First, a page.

You set up Cortana for the first time by going through a quick interview. After that, you can fine-tune her responses any time by reviewing and editing those entries in her notebook.
You can type your requests to Cortana if you’re using a standard PC, but she* is perfectly capable of understanding the spoken word if your laptop’s microphone is of sufficient quality. And, of course, you can ask Cortana to tell you a joke, which invariably results in a groaner like: “What do you call a dog who does magic tricks? A labracadabrador.”
*Cortana is unmistakably female, with many prerecorded responses voiced by Jen Taylor, who also provided the voice of the original Cortana character in the video game Halo.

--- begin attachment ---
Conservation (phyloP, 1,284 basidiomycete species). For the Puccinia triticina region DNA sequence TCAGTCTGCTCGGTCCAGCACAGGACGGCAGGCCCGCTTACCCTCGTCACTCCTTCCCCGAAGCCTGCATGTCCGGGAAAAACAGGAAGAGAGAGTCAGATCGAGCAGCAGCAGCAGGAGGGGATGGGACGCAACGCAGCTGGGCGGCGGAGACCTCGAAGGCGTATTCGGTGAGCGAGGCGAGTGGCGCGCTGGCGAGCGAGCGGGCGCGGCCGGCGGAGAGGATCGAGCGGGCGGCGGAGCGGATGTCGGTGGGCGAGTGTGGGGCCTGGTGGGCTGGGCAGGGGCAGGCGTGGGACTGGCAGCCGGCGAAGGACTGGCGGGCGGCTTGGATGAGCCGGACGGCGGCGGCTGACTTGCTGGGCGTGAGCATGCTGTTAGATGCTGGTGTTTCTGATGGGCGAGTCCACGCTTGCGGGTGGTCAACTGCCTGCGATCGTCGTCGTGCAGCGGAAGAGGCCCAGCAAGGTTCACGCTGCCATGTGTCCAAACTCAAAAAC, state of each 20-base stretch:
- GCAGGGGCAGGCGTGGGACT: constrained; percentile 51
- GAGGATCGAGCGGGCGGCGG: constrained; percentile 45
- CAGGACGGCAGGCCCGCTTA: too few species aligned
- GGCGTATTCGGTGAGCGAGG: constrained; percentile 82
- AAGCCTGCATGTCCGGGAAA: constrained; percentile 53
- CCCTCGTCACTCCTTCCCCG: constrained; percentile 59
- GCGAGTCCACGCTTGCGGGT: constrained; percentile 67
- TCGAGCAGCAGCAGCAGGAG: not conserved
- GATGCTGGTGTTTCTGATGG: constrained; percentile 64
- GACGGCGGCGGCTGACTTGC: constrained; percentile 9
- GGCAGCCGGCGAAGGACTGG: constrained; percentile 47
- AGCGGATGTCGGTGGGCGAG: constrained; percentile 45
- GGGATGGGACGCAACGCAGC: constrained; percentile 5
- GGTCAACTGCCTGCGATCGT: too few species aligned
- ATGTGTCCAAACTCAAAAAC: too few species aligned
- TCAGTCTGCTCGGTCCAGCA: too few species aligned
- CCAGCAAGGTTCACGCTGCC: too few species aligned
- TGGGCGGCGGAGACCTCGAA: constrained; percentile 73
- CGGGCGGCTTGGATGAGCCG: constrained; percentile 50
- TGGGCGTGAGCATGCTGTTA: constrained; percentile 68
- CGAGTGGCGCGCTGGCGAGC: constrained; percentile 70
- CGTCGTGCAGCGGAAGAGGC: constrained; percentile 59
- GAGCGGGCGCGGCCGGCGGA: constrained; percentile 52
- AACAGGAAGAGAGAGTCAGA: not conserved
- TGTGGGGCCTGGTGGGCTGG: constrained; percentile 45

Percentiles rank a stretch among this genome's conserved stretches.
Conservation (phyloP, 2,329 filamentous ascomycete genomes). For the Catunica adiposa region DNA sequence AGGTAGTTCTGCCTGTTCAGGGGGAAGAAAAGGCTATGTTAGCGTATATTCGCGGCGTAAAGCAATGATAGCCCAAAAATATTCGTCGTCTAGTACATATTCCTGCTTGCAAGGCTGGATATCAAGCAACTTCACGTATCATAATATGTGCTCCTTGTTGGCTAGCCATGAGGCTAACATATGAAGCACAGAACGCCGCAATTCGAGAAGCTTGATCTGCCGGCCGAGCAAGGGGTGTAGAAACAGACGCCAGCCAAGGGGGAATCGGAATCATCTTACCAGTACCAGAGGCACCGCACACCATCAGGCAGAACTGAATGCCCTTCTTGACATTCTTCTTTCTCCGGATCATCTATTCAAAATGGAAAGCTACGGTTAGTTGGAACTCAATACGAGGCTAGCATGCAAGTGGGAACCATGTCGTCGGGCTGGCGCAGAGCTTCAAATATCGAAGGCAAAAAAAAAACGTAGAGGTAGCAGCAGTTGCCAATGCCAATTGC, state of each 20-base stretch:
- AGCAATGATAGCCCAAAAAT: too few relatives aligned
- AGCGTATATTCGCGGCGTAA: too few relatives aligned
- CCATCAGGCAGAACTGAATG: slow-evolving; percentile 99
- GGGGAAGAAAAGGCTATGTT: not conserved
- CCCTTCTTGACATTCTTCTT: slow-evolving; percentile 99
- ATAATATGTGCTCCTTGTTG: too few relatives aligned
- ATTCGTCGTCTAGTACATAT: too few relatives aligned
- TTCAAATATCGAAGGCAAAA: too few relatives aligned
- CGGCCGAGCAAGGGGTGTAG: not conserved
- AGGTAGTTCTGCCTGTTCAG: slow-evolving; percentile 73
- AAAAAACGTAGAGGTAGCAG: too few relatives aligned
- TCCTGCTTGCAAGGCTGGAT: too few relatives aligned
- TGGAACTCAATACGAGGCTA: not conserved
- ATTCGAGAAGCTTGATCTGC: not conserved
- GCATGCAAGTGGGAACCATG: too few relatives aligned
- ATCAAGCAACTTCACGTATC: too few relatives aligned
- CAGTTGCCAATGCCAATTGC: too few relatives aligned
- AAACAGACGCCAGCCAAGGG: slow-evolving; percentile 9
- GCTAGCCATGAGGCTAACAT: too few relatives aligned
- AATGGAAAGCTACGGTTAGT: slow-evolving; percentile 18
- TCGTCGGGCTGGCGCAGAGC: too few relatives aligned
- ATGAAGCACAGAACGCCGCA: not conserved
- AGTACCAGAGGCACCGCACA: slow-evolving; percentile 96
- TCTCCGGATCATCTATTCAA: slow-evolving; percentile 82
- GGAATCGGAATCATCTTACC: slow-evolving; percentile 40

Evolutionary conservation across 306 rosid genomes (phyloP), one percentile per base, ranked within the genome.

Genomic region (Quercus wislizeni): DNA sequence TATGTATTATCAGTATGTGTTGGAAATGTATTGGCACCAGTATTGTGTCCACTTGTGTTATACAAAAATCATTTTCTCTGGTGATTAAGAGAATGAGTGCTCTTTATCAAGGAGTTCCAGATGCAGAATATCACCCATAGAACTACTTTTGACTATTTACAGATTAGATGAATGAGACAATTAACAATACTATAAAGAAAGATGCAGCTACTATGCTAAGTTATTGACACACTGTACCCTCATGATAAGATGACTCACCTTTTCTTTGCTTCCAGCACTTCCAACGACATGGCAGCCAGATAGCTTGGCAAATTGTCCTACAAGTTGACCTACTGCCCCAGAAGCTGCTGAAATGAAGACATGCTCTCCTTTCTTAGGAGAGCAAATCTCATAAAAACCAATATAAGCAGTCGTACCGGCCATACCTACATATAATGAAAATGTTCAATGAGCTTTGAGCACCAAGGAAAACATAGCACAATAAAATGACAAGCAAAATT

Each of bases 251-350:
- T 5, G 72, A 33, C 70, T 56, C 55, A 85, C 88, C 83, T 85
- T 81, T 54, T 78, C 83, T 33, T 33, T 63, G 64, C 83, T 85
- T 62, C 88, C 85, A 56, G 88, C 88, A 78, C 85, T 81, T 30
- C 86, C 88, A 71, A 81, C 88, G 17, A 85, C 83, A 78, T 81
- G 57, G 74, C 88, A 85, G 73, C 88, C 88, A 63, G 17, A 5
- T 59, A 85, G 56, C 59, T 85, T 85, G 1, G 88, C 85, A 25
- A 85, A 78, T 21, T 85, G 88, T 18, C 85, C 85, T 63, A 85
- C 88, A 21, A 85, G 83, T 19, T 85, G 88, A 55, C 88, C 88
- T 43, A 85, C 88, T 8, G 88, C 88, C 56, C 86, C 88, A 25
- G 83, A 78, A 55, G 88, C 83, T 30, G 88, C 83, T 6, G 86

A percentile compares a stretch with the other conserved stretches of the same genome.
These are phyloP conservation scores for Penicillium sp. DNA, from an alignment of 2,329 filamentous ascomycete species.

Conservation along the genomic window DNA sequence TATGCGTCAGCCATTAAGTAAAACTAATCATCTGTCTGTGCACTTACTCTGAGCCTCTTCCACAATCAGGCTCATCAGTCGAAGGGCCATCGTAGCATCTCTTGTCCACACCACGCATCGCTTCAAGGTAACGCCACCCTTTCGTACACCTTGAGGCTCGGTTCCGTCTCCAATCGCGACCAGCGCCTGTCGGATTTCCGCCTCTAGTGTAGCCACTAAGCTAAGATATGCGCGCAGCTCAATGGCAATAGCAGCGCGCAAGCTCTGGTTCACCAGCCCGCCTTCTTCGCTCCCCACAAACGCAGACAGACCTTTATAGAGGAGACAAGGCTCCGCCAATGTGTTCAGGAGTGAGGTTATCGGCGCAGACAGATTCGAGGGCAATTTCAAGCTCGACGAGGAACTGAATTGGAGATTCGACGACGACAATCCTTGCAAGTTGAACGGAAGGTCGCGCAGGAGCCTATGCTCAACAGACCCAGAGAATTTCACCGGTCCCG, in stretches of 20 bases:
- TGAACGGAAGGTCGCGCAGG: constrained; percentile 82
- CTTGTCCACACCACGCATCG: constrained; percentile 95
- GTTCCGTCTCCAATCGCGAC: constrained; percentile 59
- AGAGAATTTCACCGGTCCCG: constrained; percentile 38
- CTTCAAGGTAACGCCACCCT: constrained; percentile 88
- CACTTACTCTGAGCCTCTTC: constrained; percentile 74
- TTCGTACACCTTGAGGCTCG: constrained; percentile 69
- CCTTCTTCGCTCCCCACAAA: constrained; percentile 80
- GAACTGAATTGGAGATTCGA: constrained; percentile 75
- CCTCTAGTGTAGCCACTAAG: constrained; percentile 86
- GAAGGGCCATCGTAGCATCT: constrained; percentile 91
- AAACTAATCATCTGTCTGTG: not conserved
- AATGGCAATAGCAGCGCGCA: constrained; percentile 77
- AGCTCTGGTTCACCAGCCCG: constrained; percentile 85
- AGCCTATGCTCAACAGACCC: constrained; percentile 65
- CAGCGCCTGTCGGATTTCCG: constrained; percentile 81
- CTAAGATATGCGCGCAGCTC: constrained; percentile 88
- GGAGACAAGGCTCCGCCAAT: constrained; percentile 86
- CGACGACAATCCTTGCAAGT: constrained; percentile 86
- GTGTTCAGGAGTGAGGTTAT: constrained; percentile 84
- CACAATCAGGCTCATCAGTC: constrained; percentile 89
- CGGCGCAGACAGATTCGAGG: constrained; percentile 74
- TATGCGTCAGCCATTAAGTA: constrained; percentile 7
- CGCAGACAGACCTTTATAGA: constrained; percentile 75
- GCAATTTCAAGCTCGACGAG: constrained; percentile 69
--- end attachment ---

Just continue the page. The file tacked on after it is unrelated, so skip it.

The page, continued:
And last but not least…
6. You can take your time about it.
You don’t have to decide right away. It’s never a bad idea to watch and wait.
Windows 10 is a work in progress. Although it’s likely to work just fine for many people on Day 1, it’s also likely to have its share of annoying bugs and features that don’t exactly work as expected. Many of those issues will be fixed over the next few months and delivered through Windows Update. Waiting means you get to watch other people struggle with those early issues while you wait for them to be ironed out.
Now, if you’ll excuse me, I’ve got to get packing for that road trip. “Hey Cortana, how’s the traffic on I-5 South right now?”
Ed Bott is the Obi-wan of Windows experts, with the same grey beard and calm demeanor. He’s currently celebrating the 20th anniversary of his first book by working on book #27. Not surprisingly, it’s called Windows 10 Inside Out. You can find out what Ed’s up to lately by following @edbott on Twitter.